PROTECTING SMALL BUSINESS, PROMOTING ENTREPRENEURSHIP

The Fed’s Latest Consumer Credit Report

By at 14 October, 2019, 9:00 pm

by Raymond J. Keating-

When you look at the GDP data, the story with the consumer actually has been volatile of late. And the latest report from the Federal Reserve on consumer credit point, at least in part, to much the same thing.

Over the last three quarters worth of GDP data, real personal consumption expenditures were lackluster in the fourth quarter 2018 and first quarter 2019, with growth of 1.4 percent and 1.1 percent, respectively. However, consumer expenditures jumped by 4.6 percent in the second quarter 2019. In fact, given the decline in investment and trade, private sector growth in the second quarter was all about the consumer.

So, what does the Fed’s latest consumer credit report show?

Overall, total consumer credit (seasonally adjusted, annualized and excluding loans secured by real estate) grew by a solid 6.7 percent in July and 5.2 percent in August. Breaking those numbers down a bit, nonrevolving credit (such as motor vehicle, education, boat and vacation loans) grew by 5.4 percent in July and 7.8 percent in August.

However, revolving credit (mainly, credit cards), after a 0.8 percent decline in June, jumped by 10.5 percent in July and then fell by 2.2 percent in August.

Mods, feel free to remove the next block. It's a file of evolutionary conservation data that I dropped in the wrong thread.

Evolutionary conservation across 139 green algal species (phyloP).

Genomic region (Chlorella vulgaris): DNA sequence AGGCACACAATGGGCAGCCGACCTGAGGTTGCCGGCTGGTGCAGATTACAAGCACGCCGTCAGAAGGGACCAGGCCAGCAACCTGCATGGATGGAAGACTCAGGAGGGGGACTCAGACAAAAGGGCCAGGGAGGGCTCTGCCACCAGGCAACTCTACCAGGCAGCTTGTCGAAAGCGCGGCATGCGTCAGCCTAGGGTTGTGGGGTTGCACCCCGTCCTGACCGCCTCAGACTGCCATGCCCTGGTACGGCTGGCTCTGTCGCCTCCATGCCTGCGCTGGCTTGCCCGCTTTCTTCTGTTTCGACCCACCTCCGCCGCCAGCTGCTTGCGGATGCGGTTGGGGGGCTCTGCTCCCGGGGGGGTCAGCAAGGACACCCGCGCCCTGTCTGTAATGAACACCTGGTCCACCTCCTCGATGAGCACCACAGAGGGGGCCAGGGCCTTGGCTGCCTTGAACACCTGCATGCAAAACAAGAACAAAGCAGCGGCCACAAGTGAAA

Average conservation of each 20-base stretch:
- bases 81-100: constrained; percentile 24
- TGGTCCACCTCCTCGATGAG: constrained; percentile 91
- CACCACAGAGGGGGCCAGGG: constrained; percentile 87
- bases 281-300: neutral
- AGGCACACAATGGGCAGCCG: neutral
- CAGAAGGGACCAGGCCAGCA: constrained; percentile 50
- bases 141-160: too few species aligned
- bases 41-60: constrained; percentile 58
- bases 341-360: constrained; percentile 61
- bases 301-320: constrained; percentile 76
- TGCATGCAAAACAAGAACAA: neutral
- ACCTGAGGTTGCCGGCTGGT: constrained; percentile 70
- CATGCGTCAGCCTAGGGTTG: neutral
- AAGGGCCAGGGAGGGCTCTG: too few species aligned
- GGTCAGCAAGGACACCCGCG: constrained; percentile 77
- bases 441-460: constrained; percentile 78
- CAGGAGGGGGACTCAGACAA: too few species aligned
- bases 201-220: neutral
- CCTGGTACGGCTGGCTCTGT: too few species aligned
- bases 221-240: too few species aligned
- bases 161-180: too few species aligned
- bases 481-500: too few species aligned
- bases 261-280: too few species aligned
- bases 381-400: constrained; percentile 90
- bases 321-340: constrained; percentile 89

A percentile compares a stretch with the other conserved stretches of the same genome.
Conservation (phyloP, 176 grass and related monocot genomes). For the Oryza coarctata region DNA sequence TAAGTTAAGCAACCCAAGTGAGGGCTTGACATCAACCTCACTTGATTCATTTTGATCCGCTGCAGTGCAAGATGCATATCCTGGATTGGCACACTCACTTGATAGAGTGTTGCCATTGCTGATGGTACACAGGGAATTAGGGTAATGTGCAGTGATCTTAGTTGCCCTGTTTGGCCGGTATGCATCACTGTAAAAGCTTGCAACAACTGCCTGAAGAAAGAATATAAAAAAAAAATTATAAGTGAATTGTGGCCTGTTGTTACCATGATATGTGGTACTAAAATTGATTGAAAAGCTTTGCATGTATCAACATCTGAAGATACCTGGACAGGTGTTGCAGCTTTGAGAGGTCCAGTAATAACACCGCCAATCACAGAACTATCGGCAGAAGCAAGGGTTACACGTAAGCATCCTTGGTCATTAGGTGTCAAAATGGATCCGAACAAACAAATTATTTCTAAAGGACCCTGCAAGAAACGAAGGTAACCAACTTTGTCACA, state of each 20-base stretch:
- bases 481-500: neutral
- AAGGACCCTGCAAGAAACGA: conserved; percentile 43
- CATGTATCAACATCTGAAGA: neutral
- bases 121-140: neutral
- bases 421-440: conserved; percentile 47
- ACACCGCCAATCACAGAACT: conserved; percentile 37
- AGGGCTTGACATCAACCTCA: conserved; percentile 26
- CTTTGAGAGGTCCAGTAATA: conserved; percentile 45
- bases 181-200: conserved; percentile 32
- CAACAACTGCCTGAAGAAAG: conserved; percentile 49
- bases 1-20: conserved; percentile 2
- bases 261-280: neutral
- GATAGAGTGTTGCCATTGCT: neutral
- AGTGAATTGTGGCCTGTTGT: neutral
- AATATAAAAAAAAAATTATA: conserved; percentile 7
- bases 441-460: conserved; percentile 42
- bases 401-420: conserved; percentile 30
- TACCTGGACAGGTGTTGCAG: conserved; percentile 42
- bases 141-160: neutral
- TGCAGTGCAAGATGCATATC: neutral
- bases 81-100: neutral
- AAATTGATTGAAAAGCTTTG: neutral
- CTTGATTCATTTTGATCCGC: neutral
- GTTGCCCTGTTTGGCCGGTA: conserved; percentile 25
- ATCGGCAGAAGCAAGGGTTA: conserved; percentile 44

From a business standpoint, especially retail, the consumer obviously warrants close watching. At the same time, though, it’s important to keep in mind that the consumer largely is a follower. As SBE Council has noted before, if business is investing, expanding and creating jobs, then the consumer is happy and spending.

Currently, key signals for consumers are split. While the jobs market is tight, business investments has slowed (in fact, slowing over the past year, including a decline in the second quarter 2019 GDP data).

Contrary to what often is communicated by pundits in the media, the consumer is not an economic leader. The consumer follows, and we need to see stepped up business investment to keep the consumer happy.

Raymond J. Keating is chief economist for the Small Business & Entrepreneurship Council.

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